Children will learn to value other people when they first experience being valued.
“Children don’t do what we say, they do what we do,” quipped Dr Goh Chee Leong in Session A of The HEART Course. When we have an open conversation with a child, we’re modelling what it looks like to truly listen with empathy - to give someone else your undivided attention and allow yourself to feel what they feel. They learn that listening is just as important, if not more, than talking. This social skill is very important for a child to have if we desire to see them grow into changemakers in their own way. Because, to really make a difference for others is often to first listen and try to understand where the other person is coming from. Listening gives valuable insight into what the true need of the other might be. Later on in adulthood, the ability to listen with empathy will help a person make sound decisions on how to help best instead of just pushing their own well-meaning agenda.
Open conversations also help children with the idea that other people may feel or experience things differently from them. As they share their thoughts on a certain issue, you will share yours too. There may be similarities and there may be differences. Both are good as it helps them learn to be comfortable with it.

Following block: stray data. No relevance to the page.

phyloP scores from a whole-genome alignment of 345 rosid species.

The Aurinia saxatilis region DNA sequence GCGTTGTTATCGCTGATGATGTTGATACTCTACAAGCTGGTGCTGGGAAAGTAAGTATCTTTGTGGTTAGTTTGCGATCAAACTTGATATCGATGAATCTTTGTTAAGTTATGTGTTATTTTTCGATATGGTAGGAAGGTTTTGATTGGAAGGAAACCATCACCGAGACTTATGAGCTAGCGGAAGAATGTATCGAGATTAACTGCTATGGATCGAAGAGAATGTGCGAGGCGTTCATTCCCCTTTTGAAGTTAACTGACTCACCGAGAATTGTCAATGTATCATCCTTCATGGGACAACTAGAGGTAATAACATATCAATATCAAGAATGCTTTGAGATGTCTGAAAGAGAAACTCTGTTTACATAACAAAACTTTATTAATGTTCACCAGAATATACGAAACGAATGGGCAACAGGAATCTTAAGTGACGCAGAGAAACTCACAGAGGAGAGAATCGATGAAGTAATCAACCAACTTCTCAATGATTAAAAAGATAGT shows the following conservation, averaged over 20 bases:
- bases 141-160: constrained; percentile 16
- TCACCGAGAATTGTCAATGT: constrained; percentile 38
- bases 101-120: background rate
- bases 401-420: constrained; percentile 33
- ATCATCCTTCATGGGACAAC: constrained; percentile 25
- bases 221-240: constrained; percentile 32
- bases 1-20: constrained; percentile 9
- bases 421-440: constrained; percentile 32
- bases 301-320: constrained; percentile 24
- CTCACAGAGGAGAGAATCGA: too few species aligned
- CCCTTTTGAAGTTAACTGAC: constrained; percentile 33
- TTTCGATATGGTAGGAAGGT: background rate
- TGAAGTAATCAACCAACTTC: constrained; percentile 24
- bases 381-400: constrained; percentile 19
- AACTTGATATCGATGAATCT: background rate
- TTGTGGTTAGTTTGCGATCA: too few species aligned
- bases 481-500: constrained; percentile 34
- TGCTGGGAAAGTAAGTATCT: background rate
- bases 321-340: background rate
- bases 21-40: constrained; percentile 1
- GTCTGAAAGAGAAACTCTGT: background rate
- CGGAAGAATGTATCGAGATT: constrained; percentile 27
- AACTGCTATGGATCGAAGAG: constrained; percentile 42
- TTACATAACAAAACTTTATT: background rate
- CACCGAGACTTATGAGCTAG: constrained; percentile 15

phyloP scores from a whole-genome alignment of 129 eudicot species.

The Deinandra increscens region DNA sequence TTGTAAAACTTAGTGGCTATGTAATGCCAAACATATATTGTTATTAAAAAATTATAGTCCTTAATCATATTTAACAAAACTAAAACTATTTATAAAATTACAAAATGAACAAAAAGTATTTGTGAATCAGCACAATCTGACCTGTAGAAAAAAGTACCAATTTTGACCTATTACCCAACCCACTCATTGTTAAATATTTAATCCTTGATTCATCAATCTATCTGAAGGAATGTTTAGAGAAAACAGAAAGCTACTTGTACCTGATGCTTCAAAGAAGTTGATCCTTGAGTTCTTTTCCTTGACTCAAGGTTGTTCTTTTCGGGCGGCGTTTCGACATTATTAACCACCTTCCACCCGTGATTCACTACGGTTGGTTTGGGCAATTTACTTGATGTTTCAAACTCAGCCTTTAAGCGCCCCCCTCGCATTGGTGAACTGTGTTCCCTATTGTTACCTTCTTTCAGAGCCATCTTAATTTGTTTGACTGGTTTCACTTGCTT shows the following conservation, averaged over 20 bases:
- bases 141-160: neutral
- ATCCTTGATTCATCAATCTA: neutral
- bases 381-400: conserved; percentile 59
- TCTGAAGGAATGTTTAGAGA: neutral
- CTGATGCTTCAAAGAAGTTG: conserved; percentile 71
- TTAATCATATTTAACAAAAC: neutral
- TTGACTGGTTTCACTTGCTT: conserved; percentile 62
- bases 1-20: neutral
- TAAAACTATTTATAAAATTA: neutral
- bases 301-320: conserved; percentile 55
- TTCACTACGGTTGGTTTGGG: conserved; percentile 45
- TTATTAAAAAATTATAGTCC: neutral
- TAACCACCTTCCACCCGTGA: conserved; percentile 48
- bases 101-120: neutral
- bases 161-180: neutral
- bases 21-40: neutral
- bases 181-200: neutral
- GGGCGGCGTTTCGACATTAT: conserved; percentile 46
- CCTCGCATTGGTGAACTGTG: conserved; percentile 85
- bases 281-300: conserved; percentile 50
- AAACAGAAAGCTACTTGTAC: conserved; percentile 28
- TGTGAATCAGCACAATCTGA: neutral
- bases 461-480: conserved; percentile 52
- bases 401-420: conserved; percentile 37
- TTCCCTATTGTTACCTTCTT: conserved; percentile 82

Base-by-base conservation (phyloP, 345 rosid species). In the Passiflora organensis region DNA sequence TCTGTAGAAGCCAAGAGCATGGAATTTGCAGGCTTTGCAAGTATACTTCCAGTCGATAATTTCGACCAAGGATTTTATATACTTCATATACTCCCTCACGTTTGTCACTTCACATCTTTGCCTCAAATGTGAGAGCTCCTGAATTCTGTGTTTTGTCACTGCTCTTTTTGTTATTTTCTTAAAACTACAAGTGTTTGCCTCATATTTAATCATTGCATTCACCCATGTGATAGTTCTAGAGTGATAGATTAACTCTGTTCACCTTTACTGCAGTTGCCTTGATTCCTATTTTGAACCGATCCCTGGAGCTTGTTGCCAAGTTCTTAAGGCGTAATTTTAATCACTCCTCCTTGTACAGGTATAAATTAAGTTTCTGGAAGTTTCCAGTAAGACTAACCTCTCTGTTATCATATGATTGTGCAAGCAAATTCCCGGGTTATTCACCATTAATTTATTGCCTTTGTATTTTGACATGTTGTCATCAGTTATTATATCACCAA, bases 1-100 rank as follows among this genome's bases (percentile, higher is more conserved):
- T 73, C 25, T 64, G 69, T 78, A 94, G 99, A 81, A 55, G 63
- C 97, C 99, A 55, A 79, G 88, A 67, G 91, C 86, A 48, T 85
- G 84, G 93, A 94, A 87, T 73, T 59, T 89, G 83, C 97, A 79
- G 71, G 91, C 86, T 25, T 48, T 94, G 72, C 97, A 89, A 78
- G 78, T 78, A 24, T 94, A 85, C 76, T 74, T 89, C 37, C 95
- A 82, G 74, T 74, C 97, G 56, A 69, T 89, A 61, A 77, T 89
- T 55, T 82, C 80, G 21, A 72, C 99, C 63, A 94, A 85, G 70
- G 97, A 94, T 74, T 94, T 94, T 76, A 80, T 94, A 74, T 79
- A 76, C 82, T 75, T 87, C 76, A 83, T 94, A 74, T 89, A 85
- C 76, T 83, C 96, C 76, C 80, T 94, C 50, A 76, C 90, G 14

This equips them with the ability to collaborate and develop good working relationships with others in their pursuit of making a difference for their community.
While all these efforts may feel small, they add up to something greater over time. Giving children a sense of self-identity and self esteem, also gives them a sense of belonging as they discover their place and purpose in the world. As they listen and empathise with different people, they develop the ability to understand different issues and put themselves in the shoes of others. It could be a simple conversation with a classmate who struggles to attend school regularly, which helps them connect the idea that social inequality or family issues can be real even in their own community.
These conversations can end up helping them understand their world better and hopefully inspire them to become changemakers through curiosity, confidence, and a developing sense of purpose.
It also helps to remember that the development of a child’s self-identity, self-esteem, and social skills take time. Even as adults, it may not be second nature to strike up a conversation with a child. However, the opportunities for good, open conversations are always there. We can start small by making it a habit to listen to our students and to our children. Ride with their curiosity. Over time and through many wonderful conversations, your student or child will learn to build trust with you and with other trusted adults who can guide and eventually mentor them as they grow into confident changemakers in their own way.